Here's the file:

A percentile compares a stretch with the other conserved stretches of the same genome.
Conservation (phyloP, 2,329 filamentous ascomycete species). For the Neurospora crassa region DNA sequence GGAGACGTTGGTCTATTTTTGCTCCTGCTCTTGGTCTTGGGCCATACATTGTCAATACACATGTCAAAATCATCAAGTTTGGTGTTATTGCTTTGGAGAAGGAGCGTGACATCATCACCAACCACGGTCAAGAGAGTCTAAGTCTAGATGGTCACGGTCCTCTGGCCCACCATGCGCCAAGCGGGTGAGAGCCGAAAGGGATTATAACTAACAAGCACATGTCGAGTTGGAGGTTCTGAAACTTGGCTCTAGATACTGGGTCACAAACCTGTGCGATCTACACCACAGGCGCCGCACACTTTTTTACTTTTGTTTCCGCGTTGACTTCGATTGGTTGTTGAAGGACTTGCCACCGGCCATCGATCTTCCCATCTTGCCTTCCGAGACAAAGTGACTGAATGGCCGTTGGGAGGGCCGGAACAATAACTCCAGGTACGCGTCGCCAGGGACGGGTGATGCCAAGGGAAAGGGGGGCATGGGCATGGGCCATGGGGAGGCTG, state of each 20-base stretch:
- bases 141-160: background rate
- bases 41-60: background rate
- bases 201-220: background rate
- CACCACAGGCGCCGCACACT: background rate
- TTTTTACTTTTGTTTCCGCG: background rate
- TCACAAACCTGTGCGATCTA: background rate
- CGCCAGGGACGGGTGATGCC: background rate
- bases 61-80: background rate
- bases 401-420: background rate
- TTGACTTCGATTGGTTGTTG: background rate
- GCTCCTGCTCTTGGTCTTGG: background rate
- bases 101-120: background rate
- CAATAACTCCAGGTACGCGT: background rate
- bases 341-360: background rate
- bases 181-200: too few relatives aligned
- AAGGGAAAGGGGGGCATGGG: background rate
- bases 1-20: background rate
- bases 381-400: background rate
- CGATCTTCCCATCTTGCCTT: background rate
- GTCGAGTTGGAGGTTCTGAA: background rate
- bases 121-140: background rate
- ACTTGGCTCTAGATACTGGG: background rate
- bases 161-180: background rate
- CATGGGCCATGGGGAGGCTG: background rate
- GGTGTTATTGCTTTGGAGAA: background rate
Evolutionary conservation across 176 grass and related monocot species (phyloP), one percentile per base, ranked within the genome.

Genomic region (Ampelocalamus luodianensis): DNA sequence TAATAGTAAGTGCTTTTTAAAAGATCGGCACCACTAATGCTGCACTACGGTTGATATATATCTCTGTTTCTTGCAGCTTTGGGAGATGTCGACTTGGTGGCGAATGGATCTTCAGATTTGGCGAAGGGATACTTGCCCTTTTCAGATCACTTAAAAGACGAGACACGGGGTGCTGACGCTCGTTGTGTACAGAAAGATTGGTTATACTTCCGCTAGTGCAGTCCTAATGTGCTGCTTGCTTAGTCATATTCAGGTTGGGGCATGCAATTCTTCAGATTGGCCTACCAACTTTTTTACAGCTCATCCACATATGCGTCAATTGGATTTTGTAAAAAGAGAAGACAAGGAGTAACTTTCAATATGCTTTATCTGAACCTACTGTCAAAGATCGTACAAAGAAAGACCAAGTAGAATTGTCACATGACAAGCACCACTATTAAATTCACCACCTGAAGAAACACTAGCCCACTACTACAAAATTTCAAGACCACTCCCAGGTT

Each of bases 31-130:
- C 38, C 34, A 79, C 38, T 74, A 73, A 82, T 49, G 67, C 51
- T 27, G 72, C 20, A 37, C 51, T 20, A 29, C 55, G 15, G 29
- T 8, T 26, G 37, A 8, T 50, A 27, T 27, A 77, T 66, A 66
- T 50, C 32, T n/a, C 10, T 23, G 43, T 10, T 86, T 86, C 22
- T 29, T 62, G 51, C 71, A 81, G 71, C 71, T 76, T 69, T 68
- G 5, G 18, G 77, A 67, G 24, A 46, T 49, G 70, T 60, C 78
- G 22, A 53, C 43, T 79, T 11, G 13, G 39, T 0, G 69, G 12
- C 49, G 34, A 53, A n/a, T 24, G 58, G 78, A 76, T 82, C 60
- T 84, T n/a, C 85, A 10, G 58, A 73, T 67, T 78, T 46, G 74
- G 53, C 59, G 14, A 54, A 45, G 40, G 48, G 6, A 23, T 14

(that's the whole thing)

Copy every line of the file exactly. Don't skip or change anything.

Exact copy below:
A percentile compares a stretch with the other conserved stretches of the same genome.
Conservation (phyloP, 2,329 filamentous ascomycete species). For the Neurospora crassa region DNA sequence GGAGACGTTGGTCTATTTTTGCTCCTGCTCTTGGTCTTGGGCCATACATTGTCAATACACATGTCAAAATCATCAAGTTTGGTGTTATTGCTTTGGAGAAGGAGCGTGACATCATCACCAACCACGGTCAAGAGAGTCTAAGTCTAGATGGTCACGGTCCTCTGGCCCACCATGCGCCAAGCGGGTGAGAGCCGAAAGGGATTATAACTAACAAGCACATGTCGAGTTGGAGGTTCTGAAACTTGGCTCTAGATACTGGGTCACAAACCTGTGCGATCTACACCACAGGCGCCGCACACTTTTTTACTTTTGTTTCCGCGTTGACTTCGATTGGTTGTTGAAGGACTTGCCACCGGCCATCGATCTTCCCATCTTGCCTTCCGAGACAAAGTGACTGAATGGCCGTTGGGAGGGCCGGAACAATAACTCCAGGTACGCGTCGCCAGGGACGGGTGATGCCAAGGGAAAGGGGGGCATGGGCATGGGCCATGGGGAGGCTG, state of each 20-base stretch:
- bases 141-160: background rate
- bases 41-60: background rate
- bases 201-220: background rate
- CACCACAGGCGCCGCACACT: background rate
- TTTTTACTTTTGTTTCCGCG: background rate
- TCACAAACCTGTGCGATCTA: background rate
- CGCCAGGGACGGGTGATGCC: background rate
- bases 61-80: background rate
- bases 401-420: background rate
- TTGACTTCGATTGGTTGTTG: background rate
- GCTCCTGCTCTTGGTCTTGG: background rate
- bases 101-120: background rate
- CAATAACTCCAGGTACGCGT: background rate
- bases 341-360: background rate
- bases 181-200: too few relatives aligned
- AAGGGAAAGGGGGGCATGGG: background rate
- bases 1-20: background rate
- bases 381-400: background rate
- CGATCTTCCCATCTTGCCTT: background rate
- GTCGAGTTGGAGGTTCTGAA: background rate
- bases 121-140: background rate
- ACTTGGCTCTAGATACTGGG: background rate
- bases 161-180: background rate
- CATGGGCCATGGGGAGGCTG: background rate
- GGTGTTATTGCTTTGGAGAA: background rate
Evolutionary conservation across 176 grass and related monocot species (phyloP), one percentile per base, ranked within the genome.

Genomic region (Ampelocalamus luodianensis): DNA sequence TAATAGTAAGTGCTTTTTAAAAGATCGGCACCACTAATGCTGCACTACGGTTGATATATATCTCTGTTTCTTGCAGCTTTGGGAGATGTCGACTTGGTGGCGAATGGATCTTCAGATTTGGCGAAGGGATACTTGCCCTTTTCAGATCACTTAAAAGACGAGACACGGGGTGCTGACGCTCGTTGTGTACAGAAAGATTGGTTATACTTCCGCTAGTGCAGTCCTAATGTGCTGCTTGCTTAGTCATATTCAGGTTGGGGCATGCAATTCTTCAGATTGGCCTACCAACTTTTTTACAGCTCATCCACATATGCGTCAATTGGATTTTGTAAAAAGAGAAGACAAGGAGTAACTTTCAATATGCTTTATCTGAACCTACTGTCAAAGATCGTACAAAGAAAGACCAAGTAGAATTGTCACATGACAAGCACCACTATTAAATTCACCACCTGAAGAAACACTAGCCCACTACTACAAAATTTCAAGACCACTCCCAGGTT

Each of bases 31-130:
- C 38, C 34, A 79, C 38, T 74, A 73, A 82, T 49, G 67, C 51
- T 27, G 72, C 20, A 37, C 51, T 20, A 29, C 55, G 15, G 29
- T 8, T 26, G 37, A 8, T 50, A 27, T 27, A 77, T 66, A 66
- T 50, C 32, T n/a, C 10, T 23, G 43, T 10, T 86, T 86, C 22
- T 29, T 62, G 51, C 71, A 81, G 71, C 71, T 76, T 69, T 68
- G 5, G 18, G 77, A 67, G 24, A 46, T 49, G 70, T 60, C 78
- G 22, A 53, C 43, T 79, T 11, G 13, G 39, T 0, G 69, G 12
- C 49, G 34, A 53, A n/a, T 24, G 58, G 78, A 76, T 82, C 60
- T 84, T n/a, C 85, A 10, G 58, A 73, T 67, T 78, T 46, G 74
- G 53, C 59, G 14, A 54, A 45, G 40, G 48, G 6, A 23, T 14